Why giving is good for you
Give a little kindness this Christmas and you’ll receive all sorts of surprising health benefits in return
The season of goodwill is upon us, giving us all the perfect excuse to show others a bit of extra kindness. When you do something for someone else, you get a lot more back than just a warm feeling. In fact, research shows that a little kindness and generosity could give you a huge psychological boost, making you happier and healthier than folk who are less generous.
“When we’re kind, there is a chemical ‘pay-off’ – we get bursts of the anxiety-reducing neurochemical oxytocin,” says stress transformation coach Jane Evans (www. thejaneevans.com). “This chemical makes us feel good and relaxed. As an added bonus we also get a dose of dopamine, the pleasure-seeking hormone which rewards us with a sense of wellbeing.”
Christmas is the ideal time to be kind, because so many of us feel stressed and overwhelmed by the extra pressure and commitments. “If you’re feeling anxious, then an act of kindness, such as holding a door open, helping someone get their buggy off the train or just smiling, can connect us to others,” says Jane.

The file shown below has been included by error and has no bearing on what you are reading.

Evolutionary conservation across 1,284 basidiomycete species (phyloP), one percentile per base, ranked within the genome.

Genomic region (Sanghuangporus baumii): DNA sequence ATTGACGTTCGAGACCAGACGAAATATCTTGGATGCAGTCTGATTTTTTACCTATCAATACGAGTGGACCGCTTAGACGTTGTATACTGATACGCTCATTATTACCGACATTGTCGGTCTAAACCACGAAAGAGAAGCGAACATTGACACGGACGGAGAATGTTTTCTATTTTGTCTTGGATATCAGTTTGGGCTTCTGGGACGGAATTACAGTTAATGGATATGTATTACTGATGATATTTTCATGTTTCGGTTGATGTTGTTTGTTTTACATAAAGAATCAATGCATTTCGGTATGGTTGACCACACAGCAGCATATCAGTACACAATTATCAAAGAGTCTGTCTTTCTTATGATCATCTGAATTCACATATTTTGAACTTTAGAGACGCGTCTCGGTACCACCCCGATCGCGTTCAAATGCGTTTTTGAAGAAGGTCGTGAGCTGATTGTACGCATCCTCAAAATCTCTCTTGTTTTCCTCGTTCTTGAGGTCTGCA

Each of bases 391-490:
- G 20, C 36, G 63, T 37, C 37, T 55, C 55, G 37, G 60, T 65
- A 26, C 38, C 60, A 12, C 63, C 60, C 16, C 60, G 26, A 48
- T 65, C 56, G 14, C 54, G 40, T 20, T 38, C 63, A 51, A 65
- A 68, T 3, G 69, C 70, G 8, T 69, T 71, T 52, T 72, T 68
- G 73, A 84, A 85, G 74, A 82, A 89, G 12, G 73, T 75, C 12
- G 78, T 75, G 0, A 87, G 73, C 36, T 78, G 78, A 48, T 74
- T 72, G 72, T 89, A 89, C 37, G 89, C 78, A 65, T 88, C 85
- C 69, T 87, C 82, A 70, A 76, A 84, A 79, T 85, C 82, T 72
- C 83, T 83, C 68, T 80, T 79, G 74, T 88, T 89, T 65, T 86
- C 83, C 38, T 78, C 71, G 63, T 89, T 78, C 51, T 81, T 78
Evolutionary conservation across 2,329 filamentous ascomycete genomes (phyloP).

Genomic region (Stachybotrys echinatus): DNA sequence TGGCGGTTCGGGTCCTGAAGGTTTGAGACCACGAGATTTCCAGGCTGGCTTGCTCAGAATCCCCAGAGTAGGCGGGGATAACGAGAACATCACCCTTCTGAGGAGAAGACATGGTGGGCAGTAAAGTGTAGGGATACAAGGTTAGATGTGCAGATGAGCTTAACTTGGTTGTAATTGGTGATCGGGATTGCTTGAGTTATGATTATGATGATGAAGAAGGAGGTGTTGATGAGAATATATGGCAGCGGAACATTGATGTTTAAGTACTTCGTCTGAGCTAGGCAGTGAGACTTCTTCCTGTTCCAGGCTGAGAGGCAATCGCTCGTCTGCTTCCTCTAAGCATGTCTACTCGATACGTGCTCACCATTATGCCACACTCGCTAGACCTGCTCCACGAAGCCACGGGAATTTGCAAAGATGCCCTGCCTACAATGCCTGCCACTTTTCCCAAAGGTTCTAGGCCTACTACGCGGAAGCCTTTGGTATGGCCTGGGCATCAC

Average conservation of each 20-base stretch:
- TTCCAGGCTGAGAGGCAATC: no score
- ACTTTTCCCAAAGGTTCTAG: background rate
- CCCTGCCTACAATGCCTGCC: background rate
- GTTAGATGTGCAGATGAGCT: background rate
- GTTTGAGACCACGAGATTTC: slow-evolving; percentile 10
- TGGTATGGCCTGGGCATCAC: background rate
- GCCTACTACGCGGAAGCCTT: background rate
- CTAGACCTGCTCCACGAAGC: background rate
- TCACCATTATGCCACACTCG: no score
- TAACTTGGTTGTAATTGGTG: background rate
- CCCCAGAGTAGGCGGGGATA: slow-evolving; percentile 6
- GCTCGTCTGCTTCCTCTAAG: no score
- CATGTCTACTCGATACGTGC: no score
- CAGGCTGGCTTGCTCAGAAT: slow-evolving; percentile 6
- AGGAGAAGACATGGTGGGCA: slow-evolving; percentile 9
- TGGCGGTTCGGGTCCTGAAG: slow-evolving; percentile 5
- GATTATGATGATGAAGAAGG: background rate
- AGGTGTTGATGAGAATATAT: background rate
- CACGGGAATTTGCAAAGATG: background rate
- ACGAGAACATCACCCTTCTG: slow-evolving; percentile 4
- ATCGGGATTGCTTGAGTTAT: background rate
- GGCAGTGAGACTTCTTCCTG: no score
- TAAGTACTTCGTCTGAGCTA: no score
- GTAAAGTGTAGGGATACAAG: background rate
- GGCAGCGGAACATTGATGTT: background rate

“This takes us out of fight or flight mode, so we feel safer and more relaxed. Our heart rate settles, we breathe more easily, our muscles relax and we get a sense that life is good.”
Your kindness will help to ease the stresses of the other person too, giving them the same benefits. It’s not just your mood and mental health that will be improved. “There has also been research to show that kindness can have a positive effect on our physical health as well,” says Jaime Thurston author of Kindness: The
Little Thing that Matters
Most (£6.96, Harper Thorsons). “Generosity of spirit helps to slow the ageing process and is good for our hearts.” Oxytocin helps reduce blood pressure, so keeps your heart healthy.”
‘Just letting people know you are thinking of them can make all the difference’